During the Viking Age, Birka was an important trading center. The archaeological sites of Birka and Hovgården, on the neighbouring island of Adelsö, make up an archaeological complex which illustrates the elaborate trading networks of Viking Scandinavia and their influence on the subsequent history of Europe. Generally regarded as Sweden's oldest town, Birka (along with Hovgården) has been a UNESCO World Heritage Site since 1993.
Established in the middle of the 8th century and thus being one of the earliest urban settlements in Scandinavia, Birka was the Baltic link in the river and portage route through Ladoga and Novgorod to the Byzantine Empire and the Abbasid Califate. Birka was also important as the site of the first known Christian congregation in Sweden, founded in 831 by Saint Ansgar.
Sources are mainly archeological remains. No texts survive from this area, though the written text Vita Ansgari ("The life of Ansgar") by Rimbert (archbishop of Bremen-Hamburg, c. 865) describes the missionary work of Ansgar around 830 at Birka, and Gesta Hammaburgensis Ecclesiae Pontificum (Deeds of Bishops of the Hamburg Church) by Adam of Bremen in 1075 describes the archbishop Unni, who died at Birka in 936. St Ansgar's work was the first attempt to convert the inhabitants from the Norse religion to Christianity, and it was unsuccessful.
Both publications are silent on Birca's size, layout and appearance. Based on Rimbert's account, Birca was significant because it had a port and it was the place for the regional ting. Adam only mentions the port, but otherwise Birca seems to have been significant to him because it had been the bridgehead of Ansgar's Christian mission and because archbishop Unni had been buried there.
Birka was abandoned during the later half of the 10th century. Based on the coin finds, the city seems to have silenced around 960. Roughly around the same time, the near-by settlement of Sigtuna supplanted Birka as the main trading centre in the Mälaren area. The reasons for Birka's decline are disputed. A contributing factor may have been the post-glacial rebound, which lowered the water level of Mälaren changing it from an arm of the sea into a lake and cut Birka off from the nearest (southern) access to the Baltic Sea. The Baltic island of Gotland was also in a better strategic position for Russian-Byzantine trade, and was gaining eminence as a mercantile stronghold. Historian Neil Kent has speculated that the area may have been the victim of an enemy assault.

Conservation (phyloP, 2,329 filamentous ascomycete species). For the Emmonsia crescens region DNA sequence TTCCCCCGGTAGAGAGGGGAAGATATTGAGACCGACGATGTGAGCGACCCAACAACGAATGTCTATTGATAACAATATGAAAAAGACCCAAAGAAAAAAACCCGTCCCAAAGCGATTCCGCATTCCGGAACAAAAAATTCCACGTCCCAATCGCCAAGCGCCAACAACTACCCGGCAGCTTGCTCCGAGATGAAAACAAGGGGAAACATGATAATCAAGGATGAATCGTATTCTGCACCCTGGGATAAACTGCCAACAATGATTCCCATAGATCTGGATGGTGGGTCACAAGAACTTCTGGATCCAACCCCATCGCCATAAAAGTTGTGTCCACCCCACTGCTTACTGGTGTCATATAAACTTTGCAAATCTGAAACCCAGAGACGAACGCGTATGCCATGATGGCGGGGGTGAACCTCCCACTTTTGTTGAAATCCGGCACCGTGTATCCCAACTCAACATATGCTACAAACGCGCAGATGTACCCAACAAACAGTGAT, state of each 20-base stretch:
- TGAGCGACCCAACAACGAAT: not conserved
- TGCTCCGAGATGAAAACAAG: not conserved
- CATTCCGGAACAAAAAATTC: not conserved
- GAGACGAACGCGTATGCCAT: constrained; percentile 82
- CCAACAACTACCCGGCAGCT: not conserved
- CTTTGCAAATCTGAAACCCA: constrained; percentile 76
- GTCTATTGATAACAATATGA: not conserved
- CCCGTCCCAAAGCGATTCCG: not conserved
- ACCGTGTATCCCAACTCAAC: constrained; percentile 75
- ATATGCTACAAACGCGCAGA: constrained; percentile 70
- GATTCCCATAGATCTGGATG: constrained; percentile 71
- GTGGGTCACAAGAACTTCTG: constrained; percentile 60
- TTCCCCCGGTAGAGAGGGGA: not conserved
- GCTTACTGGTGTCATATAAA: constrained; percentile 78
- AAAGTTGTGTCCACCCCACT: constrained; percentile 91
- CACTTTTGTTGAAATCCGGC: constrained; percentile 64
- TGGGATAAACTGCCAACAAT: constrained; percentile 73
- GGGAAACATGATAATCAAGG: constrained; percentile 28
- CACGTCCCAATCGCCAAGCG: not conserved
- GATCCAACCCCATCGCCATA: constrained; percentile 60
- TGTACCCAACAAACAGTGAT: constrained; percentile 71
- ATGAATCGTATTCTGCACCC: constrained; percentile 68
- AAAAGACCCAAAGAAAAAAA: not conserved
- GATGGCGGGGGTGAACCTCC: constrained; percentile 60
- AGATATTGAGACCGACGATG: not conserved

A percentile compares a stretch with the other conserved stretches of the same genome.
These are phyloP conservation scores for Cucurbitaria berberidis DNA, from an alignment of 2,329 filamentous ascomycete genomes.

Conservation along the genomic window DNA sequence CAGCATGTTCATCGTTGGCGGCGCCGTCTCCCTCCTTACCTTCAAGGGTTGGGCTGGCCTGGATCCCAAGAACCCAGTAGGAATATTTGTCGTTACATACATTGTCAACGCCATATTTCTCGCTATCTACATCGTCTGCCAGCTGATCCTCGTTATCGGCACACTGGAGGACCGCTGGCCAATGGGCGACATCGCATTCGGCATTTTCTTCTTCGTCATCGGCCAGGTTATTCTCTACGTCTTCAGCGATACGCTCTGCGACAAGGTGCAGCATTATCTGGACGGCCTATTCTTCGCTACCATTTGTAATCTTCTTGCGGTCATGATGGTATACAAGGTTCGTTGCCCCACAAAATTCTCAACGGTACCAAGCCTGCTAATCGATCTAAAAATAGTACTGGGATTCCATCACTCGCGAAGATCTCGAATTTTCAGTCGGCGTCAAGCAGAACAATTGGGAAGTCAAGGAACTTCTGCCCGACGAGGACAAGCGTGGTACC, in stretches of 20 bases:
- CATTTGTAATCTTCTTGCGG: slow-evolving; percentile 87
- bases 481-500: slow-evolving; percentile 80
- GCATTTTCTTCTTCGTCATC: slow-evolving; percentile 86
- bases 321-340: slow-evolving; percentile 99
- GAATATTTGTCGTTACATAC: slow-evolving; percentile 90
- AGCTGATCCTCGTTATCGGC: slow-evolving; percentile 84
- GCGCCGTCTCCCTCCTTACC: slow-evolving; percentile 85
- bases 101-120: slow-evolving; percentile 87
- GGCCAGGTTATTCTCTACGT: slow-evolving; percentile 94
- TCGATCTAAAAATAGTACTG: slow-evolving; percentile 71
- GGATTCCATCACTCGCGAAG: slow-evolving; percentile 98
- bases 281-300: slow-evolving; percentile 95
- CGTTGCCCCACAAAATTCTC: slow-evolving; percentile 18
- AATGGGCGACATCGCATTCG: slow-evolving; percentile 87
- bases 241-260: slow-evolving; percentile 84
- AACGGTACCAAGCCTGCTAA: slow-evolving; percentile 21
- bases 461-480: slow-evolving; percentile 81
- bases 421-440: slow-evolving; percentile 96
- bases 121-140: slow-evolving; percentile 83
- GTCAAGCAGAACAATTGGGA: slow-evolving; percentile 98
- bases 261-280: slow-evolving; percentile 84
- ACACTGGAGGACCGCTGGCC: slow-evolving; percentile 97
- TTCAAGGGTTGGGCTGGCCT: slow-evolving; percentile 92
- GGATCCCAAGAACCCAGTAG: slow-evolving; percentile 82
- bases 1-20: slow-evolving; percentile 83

In search of Birka, National Antiquarian Johan Hadorph was the first to attempt excavations on Björkö in the late 17th century. The later excavations soon indicated that a major settlement had been located on the island and eventually. Ownership of Björkö is today mainly in private hands, and used for farming. The settlement site, however is an archaeological site, and a museum has been built nearby for exhibition of finds, models and reconstructions. It is a popular site to visit during the summer times.References:
The city walls of Avila were built in the 11th century to protect the citizens from the Moors. They have been well maintained throughout the centuries and are now a major tourist attraction as well as a UNESCO World Heritage Site. Visitors can walk around about half of the length of the walls.
The layout of the city is an even quadrilateral with a perimeter of 2,516 m. Its walls, which consist in part of stones already used in earlier constructions, have an average thickness of 3 m. Access to the city is afforded by nine gates of different periods; twin 20 m high towers, linked by a semi-circular arch, flank the oldest ones, Puerta de San Vicente and Puerta del Alcázar.